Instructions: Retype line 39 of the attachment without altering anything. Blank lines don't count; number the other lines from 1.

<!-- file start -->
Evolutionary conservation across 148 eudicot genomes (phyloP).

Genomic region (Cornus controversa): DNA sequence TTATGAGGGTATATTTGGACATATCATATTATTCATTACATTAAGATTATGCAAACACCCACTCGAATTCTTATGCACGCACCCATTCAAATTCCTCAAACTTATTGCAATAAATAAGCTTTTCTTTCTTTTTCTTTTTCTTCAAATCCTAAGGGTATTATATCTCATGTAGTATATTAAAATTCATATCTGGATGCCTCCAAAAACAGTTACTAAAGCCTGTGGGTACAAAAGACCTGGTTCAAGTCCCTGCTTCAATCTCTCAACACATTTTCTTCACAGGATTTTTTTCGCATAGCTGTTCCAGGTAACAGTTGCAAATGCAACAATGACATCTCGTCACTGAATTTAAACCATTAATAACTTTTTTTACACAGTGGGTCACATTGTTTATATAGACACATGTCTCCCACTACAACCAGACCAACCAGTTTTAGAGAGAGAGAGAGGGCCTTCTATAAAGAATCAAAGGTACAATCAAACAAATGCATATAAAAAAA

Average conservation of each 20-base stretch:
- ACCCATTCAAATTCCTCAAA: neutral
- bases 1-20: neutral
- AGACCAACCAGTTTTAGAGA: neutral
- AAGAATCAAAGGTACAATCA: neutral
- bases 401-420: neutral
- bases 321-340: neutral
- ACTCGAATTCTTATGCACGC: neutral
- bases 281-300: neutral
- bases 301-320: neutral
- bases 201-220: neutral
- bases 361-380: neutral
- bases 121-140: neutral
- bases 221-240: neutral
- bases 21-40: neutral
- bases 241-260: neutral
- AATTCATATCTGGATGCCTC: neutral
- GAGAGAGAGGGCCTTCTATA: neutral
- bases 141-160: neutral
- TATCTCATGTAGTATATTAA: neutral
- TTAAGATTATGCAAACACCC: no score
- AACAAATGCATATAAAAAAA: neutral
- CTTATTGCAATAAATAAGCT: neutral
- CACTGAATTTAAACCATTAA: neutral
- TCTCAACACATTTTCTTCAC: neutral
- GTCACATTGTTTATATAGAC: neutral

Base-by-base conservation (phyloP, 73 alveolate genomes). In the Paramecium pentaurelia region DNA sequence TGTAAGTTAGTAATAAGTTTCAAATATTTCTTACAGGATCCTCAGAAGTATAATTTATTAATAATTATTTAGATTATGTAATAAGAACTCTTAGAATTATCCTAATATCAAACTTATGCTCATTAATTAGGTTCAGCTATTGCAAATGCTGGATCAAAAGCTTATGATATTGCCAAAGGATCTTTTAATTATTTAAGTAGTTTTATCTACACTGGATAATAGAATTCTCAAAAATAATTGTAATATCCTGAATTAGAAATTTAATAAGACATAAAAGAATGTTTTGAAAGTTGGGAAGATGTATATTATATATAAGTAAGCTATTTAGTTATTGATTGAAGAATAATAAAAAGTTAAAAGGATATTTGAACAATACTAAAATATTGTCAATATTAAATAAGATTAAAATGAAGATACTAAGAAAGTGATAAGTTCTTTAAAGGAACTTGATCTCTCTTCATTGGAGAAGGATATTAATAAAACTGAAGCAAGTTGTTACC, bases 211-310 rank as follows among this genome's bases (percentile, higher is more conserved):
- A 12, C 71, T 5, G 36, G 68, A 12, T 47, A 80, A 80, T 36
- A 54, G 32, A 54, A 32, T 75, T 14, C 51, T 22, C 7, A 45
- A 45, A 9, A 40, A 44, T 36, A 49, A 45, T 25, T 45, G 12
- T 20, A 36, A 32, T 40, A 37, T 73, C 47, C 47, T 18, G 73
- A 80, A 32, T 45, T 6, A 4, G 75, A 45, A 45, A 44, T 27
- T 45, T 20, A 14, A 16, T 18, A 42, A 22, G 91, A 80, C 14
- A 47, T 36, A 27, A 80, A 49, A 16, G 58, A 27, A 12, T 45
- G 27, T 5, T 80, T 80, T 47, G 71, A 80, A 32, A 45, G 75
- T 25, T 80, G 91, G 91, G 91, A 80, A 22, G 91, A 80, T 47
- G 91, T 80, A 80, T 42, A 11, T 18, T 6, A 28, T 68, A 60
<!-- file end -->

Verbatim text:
- G 91, T 80, A 80, T 42, A 11, T 18, T 6, A 28, T 68, A 60